"Mitte" - as the word implies - is the central, historical district of Berlin. Most of it used to be part of former East Berlin. Obviously, the German text is catchy because it rhymes, and the English translation does not do it justice.
And finally, a sign we always see, when we visit Fribourg, Switzerland:
11.Hüt! Freu di Hochzitter, du guete Ma,
Morn het am End D'frau scho dini Hose a
This sign hangs over the Rue des Épouses/Hochzeiterstraße in Fribourg/Freiburg, Switzerland.
Translation: Today! Be happy bridegroom, you good man, tomorrow your wife will wear the pants in the end.
Anybody learning German (and for that matter, even native Germans!) will certainly find it difficult to make sense of this Swiss German text with its abbreviations (“di”=dich; “Ma”=Mann; “Morn”=morgen; “D'Frau”= Deine Frau; “scho”=schon; “dini”=deine)
Swiss German translated to High German: "Heute! Freu dich Bräutigam (Hochzeiter), du guter Mann, morgen hat am Ende die Frau schon deine Hosen an."
As Fribourg is a bilingual town, the other side of the sign is in French:
"Voici la rue des Epouses fidèles et aussi le coin des Maris modèles"
It does not give the bridegroom the same warning as the Swiss German version. Rather, it conveys a more hopeful message to those walking under it, and translates to:
Here is the street of faithful wives and also the corner/place of model husbands
We always enjoy deciphering signs when we travel. In languages that we are less familiar with, this is obviously more of a challenge, as the nuances, double meanings, and humor are much harder to “get.”
Reading and deciphering signs can make a stroll though a city interesting and fun; it can also give you an opportunity to ask a native and practice your speaking...
Bio: Ulrike Rettig is the co-founder of Gamesforlanguage.com. She is a life-long language learner, growing up in Austria, the Netherlands and Canada. You can follow her on Facebook, TwitterandInstagram, and leave any comments with contact.
When you think of Switzerland, what comes to mind? Probably, stunning mountains (such as the Matterhorn, left) and quaint villages. But surely you'll also imagine chocolate and fondue, and maybe Rösti and Geschnetzeltes.
Our recent visit gave us reason to look into the history of some of the Swiss specialties and – being language lovers – their language roots.
Chocolate came to Europe from the Americas in the 16th century, first and foremost as a drink made from the cocoa bean. Linguists believe that the word "chocolate" originates from the Classical Nahuatl word xocolatl, and via Spanish, entered the English language. By the 17th century, chocolate was produced in Switzerland.
In the 1870s two Swiss "inventions" hugely increased the popularity of chocolate. For one, the creation of milk chocolate (by the chocolatier Daniel Peter), improved the taste and appeal of chocolate.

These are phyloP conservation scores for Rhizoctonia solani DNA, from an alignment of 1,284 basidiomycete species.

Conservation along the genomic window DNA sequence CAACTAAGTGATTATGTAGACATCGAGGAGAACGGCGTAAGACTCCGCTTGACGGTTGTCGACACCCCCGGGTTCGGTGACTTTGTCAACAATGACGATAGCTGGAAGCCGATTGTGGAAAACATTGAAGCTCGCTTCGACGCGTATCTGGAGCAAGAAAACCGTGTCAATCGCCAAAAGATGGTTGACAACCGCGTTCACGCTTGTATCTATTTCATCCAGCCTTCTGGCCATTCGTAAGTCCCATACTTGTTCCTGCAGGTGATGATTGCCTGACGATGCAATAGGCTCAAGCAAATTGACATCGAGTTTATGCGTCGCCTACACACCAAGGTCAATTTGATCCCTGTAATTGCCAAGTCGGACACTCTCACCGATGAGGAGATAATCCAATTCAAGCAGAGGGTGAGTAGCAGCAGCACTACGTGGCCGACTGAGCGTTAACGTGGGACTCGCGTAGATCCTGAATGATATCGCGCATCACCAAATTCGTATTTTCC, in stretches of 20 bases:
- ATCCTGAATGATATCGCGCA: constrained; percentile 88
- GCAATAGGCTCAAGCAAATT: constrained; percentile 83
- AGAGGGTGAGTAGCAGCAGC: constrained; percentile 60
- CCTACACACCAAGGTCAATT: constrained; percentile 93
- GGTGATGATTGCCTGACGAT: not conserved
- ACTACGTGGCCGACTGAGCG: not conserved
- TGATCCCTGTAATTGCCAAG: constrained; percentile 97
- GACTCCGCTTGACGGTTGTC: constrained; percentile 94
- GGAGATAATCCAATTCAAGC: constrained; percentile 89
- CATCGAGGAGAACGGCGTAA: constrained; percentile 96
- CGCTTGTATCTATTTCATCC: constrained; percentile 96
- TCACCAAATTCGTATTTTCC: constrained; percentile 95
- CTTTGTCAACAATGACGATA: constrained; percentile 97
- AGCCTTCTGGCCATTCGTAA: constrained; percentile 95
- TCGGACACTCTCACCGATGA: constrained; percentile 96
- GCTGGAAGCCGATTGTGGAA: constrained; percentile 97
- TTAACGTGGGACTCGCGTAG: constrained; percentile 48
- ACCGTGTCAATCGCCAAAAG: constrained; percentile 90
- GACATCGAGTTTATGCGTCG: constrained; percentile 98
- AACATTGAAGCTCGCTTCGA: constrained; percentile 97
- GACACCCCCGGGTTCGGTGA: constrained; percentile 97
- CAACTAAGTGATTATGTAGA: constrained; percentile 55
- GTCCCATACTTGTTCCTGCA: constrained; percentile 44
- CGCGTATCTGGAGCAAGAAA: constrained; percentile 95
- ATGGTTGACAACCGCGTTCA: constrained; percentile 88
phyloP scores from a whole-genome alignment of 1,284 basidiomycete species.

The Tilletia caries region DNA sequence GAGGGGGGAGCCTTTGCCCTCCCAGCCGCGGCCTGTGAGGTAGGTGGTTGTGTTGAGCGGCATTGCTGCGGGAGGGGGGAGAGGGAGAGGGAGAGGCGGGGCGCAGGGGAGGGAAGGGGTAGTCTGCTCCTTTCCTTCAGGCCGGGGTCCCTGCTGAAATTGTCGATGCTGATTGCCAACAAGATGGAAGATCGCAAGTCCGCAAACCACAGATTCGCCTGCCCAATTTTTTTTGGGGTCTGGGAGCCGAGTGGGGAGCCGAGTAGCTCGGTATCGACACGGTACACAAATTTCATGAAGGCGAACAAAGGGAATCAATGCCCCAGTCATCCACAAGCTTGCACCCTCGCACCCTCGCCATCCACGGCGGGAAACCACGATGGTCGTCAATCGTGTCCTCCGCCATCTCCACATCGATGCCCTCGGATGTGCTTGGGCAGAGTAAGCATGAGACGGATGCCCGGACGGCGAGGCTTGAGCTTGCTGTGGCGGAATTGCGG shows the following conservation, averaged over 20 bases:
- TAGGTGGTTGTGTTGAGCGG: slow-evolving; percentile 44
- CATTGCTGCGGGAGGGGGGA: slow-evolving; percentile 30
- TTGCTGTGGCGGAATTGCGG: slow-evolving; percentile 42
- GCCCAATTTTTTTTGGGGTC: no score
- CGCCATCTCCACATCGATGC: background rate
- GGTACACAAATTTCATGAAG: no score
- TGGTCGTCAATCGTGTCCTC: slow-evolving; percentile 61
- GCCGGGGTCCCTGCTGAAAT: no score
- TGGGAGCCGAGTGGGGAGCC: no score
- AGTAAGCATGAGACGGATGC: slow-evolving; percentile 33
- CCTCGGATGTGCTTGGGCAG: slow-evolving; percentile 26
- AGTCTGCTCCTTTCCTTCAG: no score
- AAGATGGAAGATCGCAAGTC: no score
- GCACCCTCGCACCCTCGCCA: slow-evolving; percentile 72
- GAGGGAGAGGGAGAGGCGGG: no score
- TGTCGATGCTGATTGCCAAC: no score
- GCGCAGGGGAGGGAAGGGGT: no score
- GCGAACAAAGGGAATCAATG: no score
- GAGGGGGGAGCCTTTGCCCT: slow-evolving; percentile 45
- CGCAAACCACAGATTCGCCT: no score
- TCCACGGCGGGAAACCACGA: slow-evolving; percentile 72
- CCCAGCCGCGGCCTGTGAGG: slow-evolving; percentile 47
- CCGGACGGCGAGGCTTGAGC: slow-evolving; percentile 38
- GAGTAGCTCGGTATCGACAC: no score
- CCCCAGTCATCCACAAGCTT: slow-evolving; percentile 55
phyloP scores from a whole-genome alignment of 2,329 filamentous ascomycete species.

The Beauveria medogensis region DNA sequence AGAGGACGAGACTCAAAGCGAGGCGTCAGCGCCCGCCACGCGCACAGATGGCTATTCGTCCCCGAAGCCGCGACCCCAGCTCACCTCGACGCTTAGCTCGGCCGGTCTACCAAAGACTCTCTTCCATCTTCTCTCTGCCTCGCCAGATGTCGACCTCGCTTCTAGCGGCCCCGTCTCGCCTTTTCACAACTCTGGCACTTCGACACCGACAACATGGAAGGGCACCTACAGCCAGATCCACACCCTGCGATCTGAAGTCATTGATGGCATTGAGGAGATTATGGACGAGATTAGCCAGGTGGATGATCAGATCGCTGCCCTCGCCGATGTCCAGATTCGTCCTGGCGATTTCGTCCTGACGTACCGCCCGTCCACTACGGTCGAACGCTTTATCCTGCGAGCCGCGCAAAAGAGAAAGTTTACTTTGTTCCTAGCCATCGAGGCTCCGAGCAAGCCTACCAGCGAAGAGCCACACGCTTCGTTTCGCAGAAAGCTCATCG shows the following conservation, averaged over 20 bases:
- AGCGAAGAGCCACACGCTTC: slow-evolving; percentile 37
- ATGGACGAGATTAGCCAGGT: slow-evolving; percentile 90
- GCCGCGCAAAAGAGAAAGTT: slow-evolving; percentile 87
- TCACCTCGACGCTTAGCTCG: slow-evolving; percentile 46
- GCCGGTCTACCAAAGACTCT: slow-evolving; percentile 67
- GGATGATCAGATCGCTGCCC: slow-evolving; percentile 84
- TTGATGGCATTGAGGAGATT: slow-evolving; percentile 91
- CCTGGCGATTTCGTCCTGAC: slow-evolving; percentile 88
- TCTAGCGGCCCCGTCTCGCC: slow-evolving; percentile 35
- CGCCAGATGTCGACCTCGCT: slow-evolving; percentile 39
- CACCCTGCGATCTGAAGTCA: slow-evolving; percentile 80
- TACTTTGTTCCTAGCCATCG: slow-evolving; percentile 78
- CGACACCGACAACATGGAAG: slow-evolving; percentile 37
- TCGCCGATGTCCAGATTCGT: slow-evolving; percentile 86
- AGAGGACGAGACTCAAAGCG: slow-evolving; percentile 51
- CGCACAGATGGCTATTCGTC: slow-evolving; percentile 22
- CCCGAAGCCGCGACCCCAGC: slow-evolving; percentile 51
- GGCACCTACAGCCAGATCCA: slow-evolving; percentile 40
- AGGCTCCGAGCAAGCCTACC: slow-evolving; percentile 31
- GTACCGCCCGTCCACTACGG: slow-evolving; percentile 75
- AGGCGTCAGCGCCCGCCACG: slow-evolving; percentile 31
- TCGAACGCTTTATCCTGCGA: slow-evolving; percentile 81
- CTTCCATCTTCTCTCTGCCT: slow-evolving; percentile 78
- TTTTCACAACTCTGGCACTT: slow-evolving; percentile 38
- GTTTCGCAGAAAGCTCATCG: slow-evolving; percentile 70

For another, the invention of the conching machine (by the chocolate manufacturer Rodolphe Lindt), allowed chocolate to be processed into smooth, solid bars. Now chocolate became much more than just a drink.
Another interesting, but not surprising fact: More than half (54%) of the chocolate produced by Swiss chocolate manufacturers is consumed by the Swiss themselves.
(Being a great fan of Swiss tennis player Roger Federer, we loved his Lindt chocolate commercial, see clip.)
Rösti (pronounced: rh-EUsch-ti, with a long, stressed "ööö" sound), is a flat round "pancake" made of coarsely grated raw potatoes, finely chopped onions and bacon pieces, fried in a pan. If you think of a variation of "hash browns" - you're on the right track.
It can be a main dish served with other vegetables, fried eggs, sausages, etc., or as a side dish with pork, beef, or veal such as “Geschnetzeltes” (see below).
The restaurant version often uses (partially) boiled potatoes for faster results and Rösti are best prepared in a heavy iron pan.
The German word "rösten" is related to English and means "to roast, grill." A synonym for the Swiss German word "Rösti" would be "gebratene Kartoffeln" or "Bratkartoffeln" (fried potatoes).
Zürcher Geschnetzeltes, in French: émincé de veau zurichoise, is a dish of thinly sliced veal stewed in a mushroom demi-glace (a rich brown sauce). Not an old recipe - Zürcher Geschnetzeltes was first mentioned in a cookbook in 1947 - it has become a favorite for many (including us).
As you may have guessed, the word "Geschnetzeltes" (meat thinly sliced), is related to "Schnitzel" (cutlet, escalope), and both belong to the word family that includes "Papierschnitzel" (scrap of paper), "schnitzen" (to carve), "Schnitzer" (a carver), etc. By the way, "ein Schnitzer" also has the figurative meaning of "a blunder, boob, terrible faux pas."
You can find a recipe of "Züri Geschnätzlets" on Betty Bossi's website by clicking on the image above.
Another Swiss variation of "Geschnetzeltes" is "Riz Casimir." It combines the thinly sliced veal with banana and pineapple pieces in a spicy curry sauce served over Reis.
The Swiss Radio and TV (SRF) reports that Mövenpick Founder Ueli Prager first added the dish to the chain's menu in 1952. It soon became "ein Klassiker" on Swiss tables. (However, as the Wiki entry acknowledges, the recipe is quite likely based on Indian recipes of Kashmir dishes.)
You can get the original Mövenpick recipe by clicking on the SRF link above and then on "Rezept: Riz Casimir," or Betty Bossi's recipe by clicking on its image (right).
La Fondue (au fromage)
Probably the best-known dish of Switzerland is "fondue." The word is French and comes from the verb "fondre" meaning "to melt." Used as a noun, "fondue" is the feminine form of the past participle "fondu." (larousse.fr)